Justus von Liebig
Justus von Liebig, one of the founders of modern chemistry, was born on May 12, 1803, in Darmstadt, Hesse, Germany. His father was a manufacturer of drugs and paints. As an adolescent Liebig performed many experiments using materials from his father's business while neglecting other studies. He was apprenticed to an apothecary at age fifteen; however, his real interest was chemistry. He enrolled at the University of Bonn in 1820 to attend the lectures of Wilhelm Kastner. When Kastner left for the University of Erlangen, Liebig followed him there and received his doctoral degree in 1822 after only two years of study.
Liebig soon realized that his knowledge of chemistry was deficient and using the patronage of the grand duke of Hesse was able to study in Paris from 1822 to 1824. Paris was the leading center for the study of chemistry at this time, and here Liebig was able to attend the lectures of such famous chemists as Joseph Gay-Lussac, Louis Thénard, and Pierre Dulong. Parisian chemistry stressed a rigorous and quantitative approach that was lacking in European chemistry. In Paris Liebig had the opportunity to work in the laboratory of Gay-Lussac, where he acquired skills in the elemental analysis of inorganic and organic compounds, as well as in the systematic methodology of chemical research.
In 1825 Liebig returned to Germany and was offered the professorship of chemistry at the University of Geissen. He stayed in Geissen until 1851, at which time he was called to the chair of chemistry at the University of Munich where he remained until his death on April 18, 1873.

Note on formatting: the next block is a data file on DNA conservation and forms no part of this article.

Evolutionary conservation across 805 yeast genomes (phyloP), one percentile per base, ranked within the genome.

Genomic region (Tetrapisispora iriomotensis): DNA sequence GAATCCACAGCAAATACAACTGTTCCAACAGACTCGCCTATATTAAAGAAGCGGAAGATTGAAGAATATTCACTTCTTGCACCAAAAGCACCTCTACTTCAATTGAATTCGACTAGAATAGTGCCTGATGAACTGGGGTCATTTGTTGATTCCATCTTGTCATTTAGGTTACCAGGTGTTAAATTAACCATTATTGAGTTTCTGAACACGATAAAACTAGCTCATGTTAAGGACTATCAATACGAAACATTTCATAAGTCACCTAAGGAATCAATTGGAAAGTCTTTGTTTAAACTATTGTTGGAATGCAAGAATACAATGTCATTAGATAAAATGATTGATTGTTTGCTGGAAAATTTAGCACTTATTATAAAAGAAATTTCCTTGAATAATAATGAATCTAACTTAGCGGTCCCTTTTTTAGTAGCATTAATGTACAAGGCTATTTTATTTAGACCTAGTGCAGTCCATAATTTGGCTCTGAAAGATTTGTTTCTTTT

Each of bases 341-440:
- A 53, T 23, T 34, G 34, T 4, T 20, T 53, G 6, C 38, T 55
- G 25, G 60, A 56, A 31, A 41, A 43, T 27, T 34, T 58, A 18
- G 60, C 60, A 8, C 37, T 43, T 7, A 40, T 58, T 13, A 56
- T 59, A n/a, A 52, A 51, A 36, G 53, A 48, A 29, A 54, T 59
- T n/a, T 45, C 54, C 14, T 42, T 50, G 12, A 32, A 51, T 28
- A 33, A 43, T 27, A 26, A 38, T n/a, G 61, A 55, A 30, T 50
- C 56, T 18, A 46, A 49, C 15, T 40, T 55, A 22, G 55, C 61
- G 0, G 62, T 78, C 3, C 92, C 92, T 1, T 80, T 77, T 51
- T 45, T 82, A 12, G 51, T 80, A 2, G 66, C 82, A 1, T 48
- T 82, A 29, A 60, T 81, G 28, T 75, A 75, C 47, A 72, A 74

In Geissen Liebig drawing from his studies in Paris established the model for chemical education that was soon copied by other German educators. His students learned by working in the laboratory with their mentor, starting with simple procedures, working their way through more complex exercises, and finally graduating to their own independent research.
One of Liebig's many achievements at Geissen was the development of more efficient combustion techniques for the elemental analysis of organic compounds. The impetus for this was his inability to get a good result in his analysis of a compound he had isolated from urine (which he had named hippuric acid) using the conventional methods that were available to him. These methods, which were tedious and time-consuming, included the use of very small amounts of a given sample, which amplified the experimental error. In 1830 Liebig devised a technique that allowed the use of larger samples and he was able to quantify the amounts of carbon and hydrogen in organic compounds. The trapping of the gaseous combustion products water vapor and carbon dioxide on pre-weighed absorbents was part of his technique. This procedure greatly reduced error and was simple enough so that Liebig's students were able to analyze all types of organic compounds almost routinely, which greatly enhanced the existing knowledge of the variety of organic compounds in nature.
Liebig pioneered methods for the analysis of nitrogen, sulfur, and halogens in organic compounds, in addition to his contributions to the analysis of carbon and hydrogen in these compounds. Liebig was the founding editor of one of the first chemical journals, Annalen der chemie in 1832.
Brock, W. H. (1997). Justus von Liebig: The Chemical Gatekeeper. New York: Cambridge University Press.